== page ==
We look forward to joining together in an interdisciplinary effort to work alongside people in recovery, family members, practitioners, researchers, academicians, policy makers, insurance providers, and many others to realize this shared vision.

For more information about the RTP professional discipline awardees, visit their Web sites:

American Psychiatric Association
American Psychological Association
American Psychiatric Nurses Association
Council on Social Work Education
National Association of Peer Specialists
National Association for Alcoholism and Drug Abuse Counselors

First Occupational Therapist Joins AMA Panel
On June 4, the American Occupational Therapy Association (AOTA) announced a new appointment to the American Medical Association's (AMA's) Current Procedural Terminology (CPT) editorial panel. Leslie Davidson, Ph.D., OTR/L, FAOTA, is the first occupational therapist to participate on an AMA panel.

Dr. Davidson is the interim director and associate professor of occupational therapy at Shenandoah University in Winchester, Virginia. Selected for the panel position by the CPT Health Care Professionals Advisory Committee, she will provide expertise on codes used by non-physician practitioners.

"It is an honor to be the first occupational therapist on the CPT editorial panel and to represent the interests of my colleagues in all non-physician specialties," said Dr. Davidson in a press release. "I believe my election to the panel is a reflection of the respect health care professionals have gained for the field of occupational therapy and acknowledgment of occupational therapists' contribution to complex health care systems in which we all work."

Task Force Compiles Final Feedback on DSM–5
Having collected public feedback on the Diagnostic and Statistical Manual of Mental Disorders 5 (DSM–5) in early 2010 and again in 2011, the American Psychiatric Association (ApA) significantly revised the manual, adding language to major depressive disorder criteria, rationale for changes to personality disorders, and modified diagnostic criteria for numerous conditions, including neurocognitive disorders and anxiety.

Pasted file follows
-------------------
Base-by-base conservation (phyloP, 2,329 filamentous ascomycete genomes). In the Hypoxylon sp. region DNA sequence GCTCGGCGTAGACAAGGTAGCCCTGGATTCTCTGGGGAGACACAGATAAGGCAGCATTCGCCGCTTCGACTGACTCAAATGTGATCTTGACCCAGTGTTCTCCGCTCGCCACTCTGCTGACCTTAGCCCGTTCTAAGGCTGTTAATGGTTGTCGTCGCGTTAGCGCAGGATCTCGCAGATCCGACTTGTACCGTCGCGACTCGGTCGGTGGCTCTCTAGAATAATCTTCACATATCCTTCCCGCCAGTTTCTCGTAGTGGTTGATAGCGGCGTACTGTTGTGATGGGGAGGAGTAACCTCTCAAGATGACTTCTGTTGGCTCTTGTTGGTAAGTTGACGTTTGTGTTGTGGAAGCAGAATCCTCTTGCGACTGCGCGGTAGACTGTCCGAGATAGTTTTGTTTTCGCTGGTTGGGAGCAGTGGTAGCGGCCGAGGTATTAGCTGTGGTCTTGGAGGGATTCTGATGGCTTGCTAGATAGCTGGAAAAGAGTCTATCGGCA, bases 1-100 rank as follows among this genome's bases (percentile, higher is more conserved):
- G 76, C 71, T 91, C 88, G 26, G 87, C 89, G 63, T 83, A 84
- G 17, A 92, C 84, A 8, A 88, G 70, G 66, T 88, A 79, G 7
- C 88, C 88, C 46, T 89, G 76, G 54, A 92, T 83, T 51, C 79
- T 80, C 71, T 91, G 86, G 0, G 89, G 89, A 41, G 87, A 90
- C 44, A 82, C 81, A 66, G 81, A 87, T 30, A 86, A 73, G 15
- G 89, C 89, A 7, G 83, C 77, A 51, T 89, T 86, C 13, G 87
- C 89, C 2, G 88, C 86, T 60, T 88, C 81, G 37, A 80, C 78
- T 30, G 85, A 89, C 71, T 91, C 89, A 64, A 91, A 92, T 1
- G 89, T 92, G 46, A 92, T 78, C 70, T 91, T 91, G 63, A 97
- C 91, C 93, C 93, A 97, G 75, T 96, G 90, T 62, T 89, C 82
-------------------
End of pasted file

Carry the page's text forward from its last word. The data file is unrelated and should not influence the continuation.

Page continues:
ApA has invited comments once more on proposed changes to the new edition. All feedback must be submitted by June 15.

"As with every stage in this thorough development process, DSM–5 is benefiting from a depth of research, expertise, and diverse opinion that will ultimately strengthen the final document," said Dr. David Kupfer, chair of the DSM–5 task force, in a press release.

Publication is anticipated for May 2013.

Call for Training Program Descriptions
Submit a summary of your training program to RTP—it's a great way to gain visibility with our national audience of practitioners and consumers. Your program will be included in the resource library on RTP's soon-to-launch Web site, and could be referenced in the National Association of Peer Specialists recovery curriculum.

In 2006, Jason Katz and Mark Salzer, Ph.D., compiled Certified Peer Specialist Training Program Descriptions, a report on training programs for the University of Pennsylvania Collaborative on Community Integration. Highlighting training programs that have been developed over the past 6 years will help us expand the Recovery Resources Library while showcasing your program to a wide array of stakeholders.

If you are interested in submitting a program description, send a brief summary of the program to using the domains noted in the 2006 report:
  • Program summary
  • Competencies covered by the training
  • Class structure
  • Content outline
  • Eligibility criteria
  • Certification process
  • Evidence-based evaluations of the program
  • Extent to which initiative is consumer directed
  • Locations and number of people who have completed the training

RTP Wants to Hear From
Recovery-Oriented Practitioners!
We invite practitioners to submit personal stories that describe how they became involved in recovery-
oriented work and how it has changed the way they practice.
RTP Wants to Hear From You, Too!
We invite you to submit personal stories that describe recovery experiences. To submit stories or other recovery resources, please contact us at 877.584.8535,
or email

We welcome your views, comments, suggestions, and inquiries.
For more information on this topic or any other recovery topic,
please contact RTP at
877.584.8535, or email

The views, opinions, and content of this Weekly Highlight are those of the authors, and do not necessarily reflect
the views, opinions, or policies of SAMHSA or the U.S. Department of Health and Human Services.